Theatre review: Forever Young
Theatre review: Forever Young

Edinburgh Festival Fringe theatre review: Forever Young, reviewed by The Scotsman’s Joyce McMillan ★★★★ IN THE MIDDLE of a busy Fringe day, I find myself in a moment of peace; sitting on a chair in a shop doorway on the corner of Queensferry Street, doing some people-watching, thinking about the hard question I’ve already been …

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Edinburgh Festival

Edinburgh Festival Fringe theatre review: Forever Young, reviewed by The Scotsman’s Joyce McMillan

★★★★

IN THE MIDDLE of a busy Fringe day, I find myself in a moment of peace; sitting on a chair in a shop doorway on the corner of Queensferry Street, doing some people-watching, thinking about the hard question I’ve already been asked – in a nearby graveyard – about what my teenage self would think of me now, and then, on the instruction of a text message, reading the little handwritten diary of the girl who brought me here, which she’s left beside my chair.

This is the kind of thing that happens, to those who join in the solitary “journey theatre” experiences created by Melbourne-based company One Step At A Time Like This; and over the past two years, with a group of young artists from the Clonmel Junction Festival in Ireland, they have created this latest piece, designed to raise questions about what happens to youthful dreams, yearnings and ambitions, and how we feel when we look back on our own teenage years.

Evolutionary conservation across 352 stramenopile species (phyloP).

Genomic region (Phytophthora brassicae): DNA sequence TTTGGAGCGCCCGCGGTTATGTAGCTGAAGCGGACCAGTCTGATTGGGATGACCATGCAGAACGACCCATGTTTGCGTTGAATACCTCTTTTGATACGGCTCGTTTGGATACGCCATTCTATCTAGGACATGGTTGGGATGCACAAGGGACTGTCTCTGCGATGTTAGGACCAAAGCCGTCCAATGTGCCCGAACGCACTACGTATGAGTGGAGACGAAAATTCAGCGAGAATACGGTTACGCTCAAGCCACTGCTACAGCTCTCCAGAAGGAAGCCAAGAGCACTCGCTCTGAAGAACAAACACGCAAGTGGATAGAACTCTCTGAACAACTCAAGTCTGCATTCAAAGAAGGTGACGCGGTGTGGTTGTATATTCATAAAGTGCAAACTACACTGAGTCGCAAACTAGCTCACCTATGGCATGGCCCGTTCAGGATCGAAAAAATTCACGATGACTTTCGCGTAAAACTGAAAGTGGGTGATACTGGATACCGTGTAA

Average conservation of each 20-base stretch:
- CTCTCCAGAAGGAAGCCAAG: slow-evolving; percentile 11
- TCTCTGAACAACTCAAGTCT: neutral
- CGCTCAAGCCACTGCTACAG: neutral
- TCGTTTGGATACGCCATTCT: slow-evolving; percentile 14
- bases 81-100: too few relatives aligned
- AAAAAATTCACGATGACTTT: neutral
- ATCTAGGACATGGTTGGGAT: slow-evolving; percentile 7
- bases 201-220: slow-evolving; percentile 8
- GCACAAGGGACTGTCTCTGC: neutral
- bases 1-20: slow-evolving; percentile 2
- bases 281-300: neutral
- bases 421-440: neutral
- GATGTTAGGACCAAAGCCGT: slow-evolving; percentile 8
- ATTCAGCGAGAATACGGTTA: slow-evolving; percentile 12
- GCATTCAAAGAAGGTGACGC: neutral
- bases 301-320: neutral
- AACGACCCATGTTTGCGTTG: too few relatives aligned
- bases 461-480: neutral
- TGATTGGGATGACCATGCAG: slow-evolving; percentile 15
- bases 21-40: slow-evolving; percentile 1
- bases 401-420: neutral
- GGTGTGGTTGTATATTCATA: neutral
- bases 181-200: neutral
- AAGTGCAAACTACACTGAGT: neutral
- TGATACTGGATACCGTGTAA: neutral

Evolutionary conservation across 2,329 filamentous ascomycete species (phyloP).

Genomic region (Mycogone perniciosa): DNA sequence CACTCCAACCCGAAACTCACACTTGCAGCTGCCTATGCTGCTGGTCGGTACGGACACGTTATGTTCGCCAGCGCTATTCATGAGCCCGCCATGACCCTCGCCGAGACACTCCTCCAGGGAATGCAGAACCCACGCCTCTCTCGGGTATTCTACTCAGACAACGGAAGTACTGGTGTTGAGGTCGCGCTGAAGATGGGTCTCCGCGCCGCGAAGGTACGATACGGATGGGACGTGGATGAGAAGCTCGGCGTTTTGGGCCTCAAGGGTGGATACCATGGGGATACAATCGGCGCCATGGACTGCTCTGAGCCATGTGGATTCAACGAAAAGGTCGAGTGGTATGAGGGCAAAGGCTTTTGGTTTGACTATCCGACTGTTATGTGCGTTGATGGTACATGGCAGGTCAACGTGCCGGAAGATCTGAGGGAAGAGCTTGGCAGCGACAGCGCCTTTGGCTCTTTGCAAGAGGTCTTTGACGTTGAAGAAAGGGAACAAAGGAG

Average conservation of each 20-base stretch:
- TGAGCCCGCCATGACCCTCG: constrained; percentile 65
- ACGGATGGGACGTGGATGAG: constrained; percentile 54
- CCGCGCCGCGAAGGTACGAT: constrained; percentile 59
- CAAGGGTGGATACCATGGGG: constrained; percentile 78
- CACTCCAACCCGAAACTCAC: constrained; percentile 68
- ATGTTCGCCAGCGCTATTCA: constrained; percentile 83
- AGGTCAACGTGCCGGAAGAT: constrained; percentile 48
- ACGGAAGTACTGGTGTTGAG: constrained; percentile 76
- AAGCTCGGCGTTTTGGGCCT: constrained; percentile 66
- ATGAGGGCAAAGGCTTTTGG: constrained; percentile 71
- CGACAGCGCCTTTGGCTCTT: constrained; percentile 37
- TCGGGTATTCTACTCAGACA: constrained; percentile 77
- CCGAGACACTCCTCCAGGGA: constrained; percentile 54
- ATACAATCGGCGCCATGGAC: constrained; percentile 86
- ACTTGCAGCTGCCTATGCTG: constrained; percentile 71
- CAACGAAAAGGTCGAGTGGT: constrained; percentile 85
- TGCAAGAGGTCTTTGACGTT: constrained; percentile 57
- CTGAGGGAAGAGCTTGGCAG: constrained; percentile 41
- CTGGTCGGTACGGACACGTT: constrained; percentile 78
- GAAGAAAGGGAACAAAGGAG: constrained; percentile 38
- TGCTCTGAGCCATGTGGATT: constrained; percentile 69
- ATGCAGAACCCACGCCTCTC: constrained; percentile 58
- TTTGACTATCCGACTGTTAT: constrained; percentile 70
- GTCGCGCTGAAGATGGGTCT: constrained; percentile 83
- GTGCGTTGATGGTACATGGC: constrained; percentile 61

The show involves a 90-minute walk around the West End backstreets of Edinburgh, and a series of strange encounters with two young women and a young man, who fly around and past like the spirit of youth itself, before returning to engage is in some telling chat; mobile phone calls and text messages ask questions, and give gentle instructions about the next step. In the end, there’s a session with a young therapist, who asks how he should live his life, and keep his dreams alive. And there’s something about this rich encounter with new people, in a familiar landscape made strange and beautiful by their presence and perspective, that makes the answers to those questions seem very close at hand, although stil just beyond our reach.

Traverse Theatre (Venue 15)

Published in The Scotsman on 29 August 2015

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